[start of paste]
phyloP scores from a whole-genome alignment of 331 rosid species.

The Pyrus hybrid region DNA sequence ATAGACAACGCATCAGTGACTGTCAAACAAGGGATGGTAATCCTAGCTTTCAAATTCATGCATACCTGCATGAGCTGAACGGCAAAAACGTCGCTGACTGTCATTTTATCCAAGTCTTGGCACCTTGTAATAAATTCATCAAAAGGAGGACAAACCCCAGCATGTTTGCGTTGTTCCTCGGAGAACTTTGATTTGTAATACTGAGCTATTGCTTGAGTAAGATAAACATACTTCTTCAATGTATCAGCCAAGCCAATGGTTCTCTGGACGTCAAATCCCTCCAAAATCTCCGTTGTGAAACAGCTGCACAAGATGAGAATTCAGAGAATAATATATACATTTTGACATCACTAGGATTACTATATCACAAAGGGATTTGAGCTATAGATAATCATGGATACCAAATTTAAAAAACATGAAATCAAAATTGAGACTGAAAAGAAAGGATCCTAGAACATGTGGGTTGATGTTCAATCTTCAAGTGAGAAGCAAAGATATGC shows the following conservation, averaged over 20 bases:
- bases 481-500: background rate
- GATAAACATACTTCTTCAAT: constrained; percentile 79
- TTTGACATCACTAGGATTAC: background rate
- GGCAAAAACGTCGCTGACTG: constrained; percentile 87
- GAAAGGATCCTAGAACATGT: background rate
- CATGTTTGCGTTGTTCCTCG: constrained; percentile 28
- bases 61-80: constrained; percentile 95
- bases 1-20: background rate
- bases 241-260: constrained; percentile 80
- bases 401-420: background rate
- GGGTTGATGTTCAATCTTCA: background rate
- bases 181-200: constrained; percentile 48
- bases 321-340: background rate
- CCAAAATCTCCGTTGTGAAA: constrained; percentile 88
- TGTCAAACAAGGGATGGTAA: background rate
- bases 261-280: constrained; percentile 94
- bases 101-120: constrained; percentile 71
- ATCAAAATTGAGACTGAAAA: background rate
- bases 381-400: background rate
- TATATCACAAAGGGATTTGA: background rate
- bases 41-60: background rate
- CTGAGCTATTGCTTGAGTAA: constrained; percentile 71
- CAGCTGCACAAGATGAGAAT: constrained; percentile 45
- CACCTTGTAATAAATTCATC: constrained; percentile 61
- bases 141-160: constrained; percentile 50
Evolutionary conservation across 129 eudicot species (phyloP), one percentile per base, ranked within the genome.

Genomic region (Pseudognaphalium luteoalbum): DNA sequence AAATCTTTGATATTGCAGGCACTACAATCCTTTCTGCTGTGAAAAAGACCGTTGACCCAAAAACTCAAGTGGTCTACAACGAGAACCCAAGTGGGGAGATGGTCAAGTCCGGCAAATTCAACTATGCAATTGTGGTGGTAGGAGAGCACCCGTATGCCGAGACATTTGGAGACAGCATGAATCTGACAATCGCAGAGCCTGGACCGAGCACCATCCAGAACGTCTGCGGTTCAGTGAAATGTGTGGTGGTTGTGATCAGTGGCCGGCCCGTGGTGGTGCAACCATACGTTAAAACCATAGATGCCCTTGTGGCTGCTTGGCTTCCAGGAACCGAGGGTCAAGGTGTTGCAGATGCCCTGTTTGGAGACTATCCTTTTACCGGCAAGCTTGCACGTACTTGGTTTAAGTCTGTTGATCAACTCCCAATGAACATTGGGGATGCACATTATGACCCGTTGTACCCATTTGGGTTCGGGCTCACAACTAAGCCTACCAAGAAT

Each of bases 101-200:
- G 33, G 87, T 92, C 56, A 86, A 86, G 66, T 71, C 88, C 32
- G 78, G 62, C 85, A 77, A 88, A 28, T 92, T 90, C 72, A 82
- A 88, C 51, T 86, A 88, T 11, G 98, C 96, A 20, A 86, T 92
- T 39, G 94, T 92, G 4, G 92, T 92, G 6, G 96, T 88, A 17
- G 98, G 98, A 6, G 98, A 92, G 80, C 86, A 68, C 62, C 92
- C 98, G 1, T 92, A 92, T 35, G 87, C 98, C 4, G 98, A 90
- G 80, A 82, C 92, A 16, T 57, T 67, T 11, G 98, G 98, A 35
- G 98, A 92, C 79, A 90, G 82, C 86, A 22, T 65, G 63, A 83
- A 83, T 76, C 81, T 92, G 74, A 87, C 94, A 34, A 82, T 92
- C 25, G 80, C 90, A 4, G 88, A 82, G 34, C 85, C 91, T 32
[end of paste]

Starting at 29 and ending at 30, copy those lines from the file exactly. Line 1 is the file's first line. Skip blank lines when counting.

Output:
Genomic region (Pseudognaphalium luteoalbum): DNA sequence AAATCTTTGATATTGCAGGCACTACAATCCTTTCTGCTGTGAAAAAGACCGTTGACCCAAAAACTCAAGTGGTCTACAACGAGAACCCAAGTGGGGAGATGGTCAAGTCCGGCAAATTCAACTATGCAATTGTGGTGGTAGGAGAGCACCCGTATGCCGAGACATTTGGAGACAGCATGAATCTGACAATCGCAGAGCCTGGACCGAGCACCATCCAGAACGTCTGCGGTTCAGTGAAATGTGTGGTGGTTGTGATCAGTGGCCGGCCCGTGGTGGTGCAACCATACGTTAAAACCATAGATGCCCTTGTGGCTGCTTGGCTTCCAGGAACCGAGGGTCAAGGTGTTGCAGATGCCCTGTTTGGAGACTATCCTTTTACCGGCAAGCTTGCACGTACTTGGTTTAAGTCTGTTGATCAACTCCCAATGAACATTGGGGATGCACATTATGACCCGTTGTACCCATTTGGGTTCGGGCTCACAACTAAGCCTACCAAGAAT

Each of bases 101-200: